Is there research or publications that further describe MWB’s work?
There is a wide range of literature available on the field of community music. MwB’s work has been featured in articles published in The Oxford Handbook of Social Justice in Music Education as well as The Palgrave Handbook of Global Arts Education. Together with Peace One Day, we published a music workshop manual, Sounds of Peace. We have also published our own online manual for Music Workshop Leaders, based on our work in current and post conflict regions.
Currently, we are collaborating with Queen’s University Belfast as part of a multi-year research study: Sounding Conflict: From Resistance to Reconciliation.
Will I have the opportunity to work with MWB after the training?
The contexts in which Musicians without Borders work are often fragile and challenging. Resources can be limited, and the difficulties faced by people can be extreme. The trust that has been developed with our partners and their beneficiaries is vital, and the well-being of participants in our programs is always our primary concern. When we do have occasional openings in our international projects, we have to consider any placement of personnel very carefully. Therefore, only a select number of training participants may have the opportunity to work as a ‘trainer intern’ within one of our programs. This consideration would be based on a mutual fit between the skill sets of the individual and the needs of the program and would be on a voluntary basis.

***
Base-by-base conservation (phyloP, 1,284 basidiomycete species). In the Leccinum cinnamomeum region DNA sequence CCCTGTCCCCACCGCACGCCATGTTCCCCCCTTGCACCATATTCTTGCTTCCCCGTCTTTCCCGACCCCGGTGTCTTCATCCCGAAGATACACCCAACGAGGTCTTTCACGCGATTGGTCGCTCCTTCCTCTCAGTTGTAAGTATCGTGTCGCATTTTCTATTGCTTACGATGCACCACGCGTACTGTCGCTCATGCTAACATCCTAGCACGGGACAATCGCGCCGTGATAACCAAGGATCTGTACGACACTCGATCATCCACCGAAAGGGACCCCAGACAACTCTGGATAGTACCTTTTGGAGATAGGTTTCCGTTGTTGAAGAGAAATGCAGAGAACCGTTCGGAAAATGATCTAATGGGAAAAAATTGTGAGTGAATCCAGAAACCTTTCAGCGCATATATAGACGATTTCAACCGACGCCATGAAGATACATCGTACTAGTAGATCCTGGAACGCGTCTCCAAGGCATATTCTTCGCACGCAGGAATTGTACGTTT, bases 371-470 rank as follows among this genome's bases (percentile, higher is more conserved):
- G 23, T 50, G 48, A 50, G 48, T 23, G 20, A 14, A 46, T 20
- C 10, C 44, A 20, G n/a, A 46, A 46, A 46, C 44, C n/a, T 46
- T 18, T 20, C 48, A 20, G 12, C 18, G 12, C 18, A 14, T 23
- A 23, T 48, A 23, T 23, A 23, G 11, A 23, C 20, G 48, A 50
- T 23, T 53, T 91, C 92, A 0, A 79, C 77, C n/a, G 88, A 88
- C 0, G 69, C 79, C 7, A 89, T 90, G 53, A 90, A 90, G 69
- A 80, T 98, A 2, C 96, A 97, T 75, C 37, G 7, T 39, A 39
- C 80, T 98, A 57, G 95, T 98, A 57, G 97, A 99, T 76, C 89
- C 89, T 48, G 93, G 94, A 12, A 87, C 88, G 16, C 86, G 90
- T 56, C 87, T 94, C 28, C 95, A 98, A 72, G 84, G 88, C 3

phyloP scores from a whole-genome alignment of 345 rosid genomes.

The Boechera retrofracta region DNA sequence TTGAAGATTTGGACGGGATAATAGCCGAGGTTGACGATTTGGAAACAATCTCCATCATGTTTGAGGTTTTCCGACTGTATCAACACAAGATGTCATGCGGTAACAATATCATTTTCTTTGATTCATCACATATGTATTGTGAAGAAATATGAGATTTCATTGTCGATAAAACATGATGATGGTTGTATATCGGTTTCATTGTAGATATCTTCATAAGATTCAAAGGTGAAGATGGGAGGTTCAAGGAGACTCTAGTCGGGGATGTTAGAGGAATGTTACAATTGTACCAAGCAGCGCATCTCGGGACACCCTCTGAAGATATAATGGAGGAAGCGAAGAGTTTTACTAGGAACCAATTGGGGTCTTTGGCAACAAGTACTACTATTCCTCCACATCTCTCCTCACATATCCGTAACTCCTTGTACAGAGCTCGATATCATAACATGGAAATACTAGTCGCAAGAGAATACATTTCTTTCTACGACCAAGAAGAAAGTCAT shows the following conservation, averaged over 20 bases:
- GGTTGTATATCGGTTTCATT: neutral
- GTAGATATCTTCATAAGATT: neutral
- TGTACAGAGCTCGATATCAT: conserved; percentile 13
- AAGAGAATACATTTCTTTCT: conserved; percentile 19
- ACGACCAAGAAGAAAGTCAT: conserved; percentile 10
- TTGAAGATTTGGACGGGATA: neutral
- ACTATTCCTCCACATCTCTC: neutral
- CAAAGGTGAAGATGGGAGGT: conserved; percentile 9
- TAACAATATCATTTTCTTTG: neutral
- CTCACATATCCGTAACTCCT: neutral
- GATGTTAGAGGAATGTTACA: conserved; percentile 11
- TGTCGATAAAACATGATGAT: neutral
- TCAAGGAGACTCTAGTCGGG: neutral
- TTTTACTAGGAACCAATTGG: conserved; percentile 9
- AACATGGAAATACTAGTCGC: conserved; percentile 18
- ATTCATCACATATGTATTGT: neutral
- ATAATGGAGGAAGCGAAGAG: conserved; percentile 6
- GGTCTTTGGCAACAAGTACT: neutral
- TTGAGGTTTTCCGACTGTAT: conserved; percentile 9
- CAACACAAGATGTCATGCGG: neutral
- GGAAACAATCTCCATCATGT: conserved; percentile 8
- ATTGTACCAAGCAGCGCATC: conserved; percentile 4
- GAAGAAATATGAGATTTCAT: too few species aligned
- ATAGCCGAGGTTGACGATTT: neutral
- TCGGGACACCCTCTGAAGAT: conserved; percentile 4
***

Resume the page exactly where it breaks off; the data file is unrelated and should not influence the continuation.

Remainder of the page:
In what ways has the training program benefited previous participants?
You can read testimonials from past training participants here.
Are there scholarships available for the training?
Participants are encouraged to seek out funding sources within their own communities or organizations to cover the cost of participation, however a limited number of scholarships may be available on request.
We recommend the following funding resources supporting artist mobility:
The Prins Claus Ticket Fund supports travel costs for cultural professionals living in developing countries. Applications must be sent 8 weeks prior to travel. N.B. The fund will open again in February 2019.
STEP Beyond Travel Grants are designed for up-and-coming artists and cultural workers to travel between EU and EFTA (European Free Trade Association), and countries bordering the EU. Priority is given to individuals who are under 35 years old and/or who are in the first 10 years of their career. Applications must be submitted 60 days prior to travel.
For questions, contact Meagan Hughes: email@example.com